”Let’s dance”: This one also starts slowly and quietly but it definitely feels like a builder, right from the first note. The title suggests a nod to David Bowie but this is Pierce, it’s not a proper dance in a dancehall. Sure, it’s the end of the night and he’s a tired and “lonely rock ‘n’ roller” so he seems to be implying a slow, swaying dance that’s more tight embrace for safety than true movement to song. However, the twinkling keys and light tap on the cymbal do eventually give way to a trademark Spiritualized cacophony, albeit one that feels more controlled. Pierce is tired, right?

”I’m your man”: Along with “A perfect miracle”, “I’m your man” was our first glimpse into this new album and the video released for it showed Pierce wearing a spacesuit, which inferred to me a return to the themes of “Ladies and gentlemen we are floating in space”. The song title, much like “Let’s dance”, feels like a reference to another classic song. Indeed, Spiritualized’s “I’m your man” is like a response or repudiation to the one by Leonard Cohen. Where Mr. Cohen suggests he will be anything that his lover wants him to be, Pierce says he could do all that but if she wants someone “wasted, loaded, permanently folded”, then, and only then, he’s her man. The music is a bluesy, slow dance number performed by a big band, complete with horns and wistful guitar solos, and Pierce is singing at the side of the stage, tie loosened and top button undone, ready to pack it in for the night. Just awesome.


Check back next Friday for album #3. In the meantime, here are the previous albums in this list:

10. David Byrne “American utopia”
9. James “Living in extraordinary times”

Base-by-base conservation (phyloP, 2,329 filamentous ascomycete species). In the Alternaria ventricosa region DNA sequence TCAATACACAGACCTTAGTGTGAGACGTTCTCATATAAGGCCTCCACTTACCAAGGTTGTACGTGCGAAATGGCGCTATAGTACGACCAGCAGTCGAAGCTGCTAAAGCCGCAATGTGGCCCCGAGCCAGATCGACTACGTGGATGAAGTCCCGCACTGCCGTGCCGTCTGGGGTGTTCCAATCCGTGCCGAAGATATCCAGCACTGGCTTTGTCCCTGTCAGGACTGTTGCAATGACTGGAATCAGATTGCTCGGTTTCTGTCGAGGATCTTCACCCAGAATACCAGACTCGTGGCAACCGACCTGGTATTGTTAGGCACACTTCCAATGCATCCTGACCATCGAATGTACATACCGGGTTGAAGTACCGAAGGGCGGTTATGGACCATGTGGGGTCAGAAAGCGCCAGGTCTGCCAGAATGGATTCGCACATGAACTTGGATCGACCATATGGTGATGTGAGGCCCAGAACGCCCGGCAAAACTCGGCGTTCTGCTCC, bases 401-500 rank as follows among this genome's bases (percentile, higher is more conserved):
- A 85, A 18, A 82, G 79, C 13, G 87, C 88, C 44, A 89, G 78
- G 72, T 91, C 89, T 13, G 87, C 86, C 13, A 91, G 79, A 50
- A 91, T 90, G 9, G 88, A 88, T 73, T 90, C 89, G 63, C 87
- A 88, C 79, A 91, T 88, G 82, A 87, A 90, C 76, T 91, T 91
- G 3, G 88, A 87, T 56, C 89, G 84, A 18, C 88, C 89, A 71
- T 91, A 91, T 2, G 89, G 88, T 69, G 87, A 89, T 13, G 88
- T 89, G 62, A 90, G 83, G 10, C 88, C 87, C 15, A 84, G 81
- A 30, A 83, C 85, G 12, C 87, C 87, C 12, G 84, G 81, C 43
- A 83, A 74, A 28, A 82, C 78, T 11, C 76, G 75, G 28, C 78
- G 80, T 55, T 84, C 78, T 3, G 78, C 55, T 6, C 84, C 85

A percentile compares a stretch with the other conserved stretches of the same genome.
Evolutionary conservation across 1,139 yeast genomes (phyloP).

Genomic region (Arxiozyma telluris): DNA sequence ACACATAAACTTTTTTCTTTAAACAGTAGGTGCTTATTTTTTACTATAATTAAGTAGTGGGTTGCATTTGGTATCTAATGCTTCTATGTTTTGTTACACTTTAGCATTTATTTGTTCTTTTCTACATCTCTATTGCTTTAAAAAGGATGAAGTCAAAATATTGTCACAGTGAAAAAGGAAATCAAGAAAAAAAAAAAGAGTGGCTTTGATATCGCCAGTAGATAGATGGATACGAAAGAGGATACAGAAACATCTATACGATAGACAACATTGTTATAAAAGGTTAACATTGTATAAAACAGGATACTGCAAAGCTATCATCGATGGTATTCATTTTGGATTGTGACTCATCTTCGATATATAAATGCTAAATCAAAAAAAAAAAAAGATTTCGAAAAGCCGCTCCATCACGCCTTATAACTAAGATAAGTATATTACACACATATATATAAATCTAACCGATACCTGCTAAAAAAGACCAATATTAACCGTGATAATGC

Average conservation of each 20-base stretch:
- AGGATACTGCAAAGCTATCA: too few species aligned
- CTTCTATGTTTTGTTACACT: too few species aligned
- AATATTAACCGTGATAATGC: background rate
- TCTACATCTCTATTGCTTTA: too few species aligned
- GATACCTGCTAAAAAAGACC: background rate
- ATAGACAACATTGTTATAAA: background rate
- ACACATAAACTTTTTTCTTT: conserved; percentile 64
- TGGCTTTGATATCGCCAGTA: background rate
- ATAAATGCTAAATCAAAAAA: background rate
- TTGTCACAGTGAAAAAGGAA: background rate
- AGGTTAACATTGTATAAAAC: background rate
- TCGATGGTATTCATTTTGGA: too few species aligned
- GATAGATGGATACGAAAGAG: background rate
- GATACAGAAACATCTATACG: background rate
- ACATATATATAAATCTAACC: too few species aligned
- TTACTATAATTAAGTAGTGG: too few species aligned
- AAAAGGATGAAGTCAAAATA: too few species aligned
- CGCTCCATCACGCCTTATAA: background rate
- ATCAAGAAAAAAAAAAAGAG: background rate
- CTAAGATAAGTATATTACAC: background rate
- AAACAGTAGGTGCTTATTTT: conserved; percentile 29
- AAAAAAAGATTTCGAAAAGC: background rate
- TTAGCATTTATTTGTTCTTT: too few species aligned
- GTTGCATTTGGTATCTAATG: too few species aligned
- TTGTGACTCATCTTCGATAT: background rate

8. The Limiñanas “Shadow people”
7. The Essex Green “Hardly electronic”
6. Colter Wall “Songs of the plains”
5. Middle Kids “Lost friends”

You can also check out my Best Albums page here if you’re interested in my other favourite albums lists.

Best albums of 2018: #5 Middle Kids “Lost friends”

June 2, 2018. My good friends and concert buddies, Tim and Mark, and I were at the first day of Field Trip, a two-day festival put on by Arts & Crafts Records at Fort York Commons every year in Toronto. We had met at Tim’s Place first for a couple of lunch time drinks that turned into more than expected. We missed the first few bands and when we got there, we were more interested in getting food and hitting the beer and bourbon sampling tents than the performers on stage so I feel that Middle Kids might have been one of the first bands we actually sat down to watch.

As I recall, my friend Jean-Pierre was a bit jealous that I was going to get a chance to see them when we were talking about the festival a few days beforehand. But at the time and even when I sat down on the drying grass, I didn’t really connect the band with “Lost friends”, the album I had happened upon a month earlier and really played the hell out of. Thus, I was quite surprised (and possibly my friends were too) when I recognized pretty much all of their songs. And well, to sum up a long story, Middle Kids really blew me away.